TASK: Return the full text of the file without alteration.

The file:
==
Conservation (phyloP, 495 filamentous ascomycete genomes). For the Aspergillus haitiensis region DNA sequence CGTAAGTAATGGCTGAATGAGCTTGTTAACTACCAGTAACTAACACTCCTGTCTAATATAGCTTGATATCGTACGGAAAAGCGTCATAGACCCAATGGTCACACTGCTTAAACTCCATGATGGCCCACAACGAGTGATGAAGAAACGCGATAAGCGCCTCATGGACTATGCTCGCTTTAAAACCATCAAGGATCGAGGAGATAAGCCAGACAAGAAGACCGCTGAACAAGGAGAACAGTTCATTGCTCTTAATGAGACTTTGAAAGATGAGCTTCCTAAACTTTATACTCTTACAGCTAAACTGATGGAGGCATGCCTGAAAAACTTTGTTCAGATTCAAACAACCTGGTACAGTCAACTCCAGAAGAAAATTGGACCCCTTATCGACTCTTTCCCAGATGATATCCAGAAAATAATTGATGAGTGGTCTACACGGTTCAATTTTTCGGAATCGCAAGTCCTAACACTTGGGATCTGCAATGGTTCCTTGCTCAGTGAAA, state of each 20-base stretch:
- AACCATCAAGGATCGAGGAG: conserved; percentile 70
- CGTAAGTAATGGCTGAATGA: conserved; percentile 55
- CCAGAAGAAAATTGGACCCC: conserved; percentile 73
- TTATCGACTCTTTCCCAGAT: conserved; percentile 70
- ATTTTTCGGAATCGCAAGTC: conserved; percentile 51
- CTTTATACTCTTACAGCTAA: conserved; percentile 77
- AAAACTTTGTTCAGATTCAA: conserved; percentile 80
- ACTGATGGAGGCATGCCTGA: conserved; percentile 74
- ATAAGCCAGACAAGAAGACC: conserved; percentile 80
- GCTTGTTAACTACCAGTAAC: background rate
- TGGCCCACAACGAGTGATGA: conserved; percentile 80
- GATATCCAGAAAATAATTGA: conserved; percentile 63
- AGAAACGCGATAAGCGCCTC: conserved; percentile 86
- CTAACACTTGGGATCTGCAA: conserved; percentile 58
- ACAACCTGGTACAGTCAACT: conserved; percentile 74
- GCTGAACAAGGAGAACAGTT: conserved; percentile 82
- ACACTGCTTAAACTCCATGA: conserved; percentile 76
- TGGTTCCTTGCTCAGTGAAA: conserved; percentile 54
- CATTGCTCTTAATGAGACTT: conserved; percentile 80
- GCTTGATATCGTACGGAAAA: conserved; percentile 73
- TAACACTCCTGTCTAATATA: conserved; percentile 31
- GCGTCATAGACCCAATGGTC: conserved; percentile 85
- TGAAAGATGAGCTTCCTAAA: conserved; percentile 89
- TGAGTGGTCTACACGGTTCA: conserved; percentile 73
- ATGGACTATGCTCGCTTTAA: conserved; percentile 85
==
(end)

Conservation (phyloP, 495 filamentous ascomycete genomes). For the Aspergillus haitiensis region DNA sequence CGTAAGTAATGGCTGAATGAGCTTGTTAACTACCAGTAACTAACACTCCTGTCTAATATAGCTTGATATCGTACGGAAAAGCGTCATAGACCCAATGGTCACACTGCTTAAACTCCATGATGGCCCACAACGAGTGATGAAGAAACGCGATAAGCGCCTCATGGACTATGCTCGCTTTAAAACCATCAAGGATCGAGGAGATAAGCCAGACAAGAAGACCGCTGAACAAGGAGAACAGTTCATTGCTCTTAATGAGACTTTGAAAGATGAGCTTCCTAAACTTTATACTCTTACAGCTAAACTGATGGAGGCATGCCTGAAAAACTTTGTTCAGATTCAAACAACCTGGTACAGTCAACTCCAGAAGAAAATTGGACCCCTTATCGACTCTTTCCCAGATGATATCCAGAAAATAATTGATGAGTGGTCTACACGGTTCAATTTTTCGGAATCGCAAGTCCTAACACTTGGGATCTGCAATGGTTCCTTGCTCAGTGAAA, state of each 20-base stretch:
- AACCATCAAGGATCGAGGAG: conserved; percentile 70
- CGTAAGTAATGGCTGAATGA: conserved; percentile 55
- CCAGAAGAAAATTGGACCCC: conserved; percentile 73
- TTATCGACTCTTTCCCAGAT: conserved; percentile 70
- ATTTTTCGGAATCGCAAGTC: conserved; percentile 51
- CTTTATACTCTTACAGCTAA: conserved; percentile 77
- AAAACTTTGTTCAGATTCAA: conserved; percentile 80
- ACTGATGGAGGCATGCCTGA: conserved; percentile 74
- ATAAGCCAGACAAGAAGACC: conserved; percentile 80
- GCTTGTTAACTACCAGTAAC: background rate
- TGGCCCACAACGAGTGATGA: conserved; percentile 80
- GATATCCAGAAAATAATTGA: conserved; percentile 63
- AGAAACGCGATAAGCGCCTC: conserved; percentile 86
- CTAACACTTGGGATCTGCAA: conserved; percentile 58
- ACAACCTGGTACAGTCAACT: conserved; percentile 74
- GCTGAACAAGGAGAACAGTT: conserved; percentile 82
- ACACTGCTTAAACTCCATGA: conserved; percentile 76
- TGGTTCCTTGCTCAGTGAAA: conserved; percentile 54
- CATTGCTCTTAATGAGACTT: conserved; percentile 80
- GCTTGATATCGTACGGAAAA: conserved; percentile 73
- TAACACTCCTGTCTAATATA: conserved; percentile 31
- GCGTCATAGACCCAATGGTC: conserved; percentile 85
- TGAAAGATGAGCTTCCTAAA: conserved; percentile 89
- TGAGTGGTCTACACGGTTCA: conserved; percentile 73
- ATGGACTATGCTCGCTTTAA: conserved; percentile 85